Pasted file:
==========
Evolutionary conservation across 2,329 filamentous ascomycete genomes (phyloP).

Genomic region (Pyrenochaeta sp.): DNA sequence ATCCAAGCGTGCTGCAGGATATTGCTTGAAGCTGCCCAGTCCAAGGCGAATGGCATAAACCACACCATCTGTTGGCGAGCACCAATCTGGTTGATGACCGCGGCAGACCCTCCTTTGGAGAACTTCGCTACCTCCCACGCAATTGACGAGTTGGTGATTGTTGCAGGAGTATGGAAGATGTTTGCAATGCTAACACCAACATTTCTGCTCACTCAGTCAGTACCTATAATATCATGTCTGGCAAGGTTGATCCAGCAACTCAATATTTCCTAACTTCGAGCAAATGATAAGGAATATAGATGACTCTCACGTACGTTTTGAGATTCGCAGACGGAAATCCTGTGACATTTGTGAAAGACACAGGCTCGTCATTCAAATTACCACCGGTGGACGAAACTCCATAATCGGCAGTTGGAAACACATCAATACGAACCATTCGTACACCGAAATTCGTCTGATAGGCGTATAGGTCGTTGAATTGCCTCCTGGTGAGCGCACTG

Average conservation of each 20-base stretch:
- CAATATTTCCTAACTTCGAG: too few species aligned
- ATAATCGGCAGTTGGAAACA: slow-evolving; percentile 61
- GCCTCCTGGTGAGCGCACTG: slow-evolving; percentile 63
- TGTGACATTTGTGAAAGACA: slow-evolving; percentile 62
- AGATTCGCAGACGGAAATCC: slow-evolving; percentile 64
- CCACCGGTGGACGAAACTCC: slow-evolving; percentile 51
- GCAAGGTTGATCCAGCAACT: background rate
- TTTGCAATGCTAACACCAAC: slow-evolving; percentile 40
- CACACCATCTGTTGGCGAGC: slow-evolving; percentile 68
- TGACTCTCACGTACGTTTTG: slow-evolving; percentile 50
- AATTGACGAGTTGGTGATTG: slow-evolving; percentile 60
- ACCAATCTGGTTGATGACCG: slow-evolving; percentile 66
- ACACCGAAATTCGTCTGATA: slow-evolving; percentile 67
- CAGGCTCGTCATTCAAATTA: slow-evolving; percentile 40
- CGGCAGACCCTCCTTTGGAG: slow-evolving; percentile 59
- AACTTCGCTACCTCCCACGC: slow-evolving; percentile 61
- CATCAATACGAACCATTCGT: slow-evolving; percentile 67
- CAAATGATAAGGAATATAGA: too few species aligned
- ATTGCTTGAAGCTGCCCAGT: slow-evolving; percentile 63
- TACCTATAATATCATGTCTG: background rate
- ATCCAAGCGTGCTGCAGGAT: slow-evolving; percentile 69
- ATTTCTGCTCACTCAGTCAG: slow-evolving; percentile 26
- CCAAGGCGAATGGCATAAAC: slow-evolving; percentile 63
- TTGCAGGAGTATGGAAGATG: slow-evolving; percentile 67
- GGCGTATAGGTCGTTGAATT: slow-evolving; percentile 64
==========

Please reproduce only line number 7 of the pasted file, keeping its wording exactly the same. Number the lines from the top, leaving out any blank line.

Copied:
- TGTGACATTTGTGAAAGACA: slow-evolving; percentile 62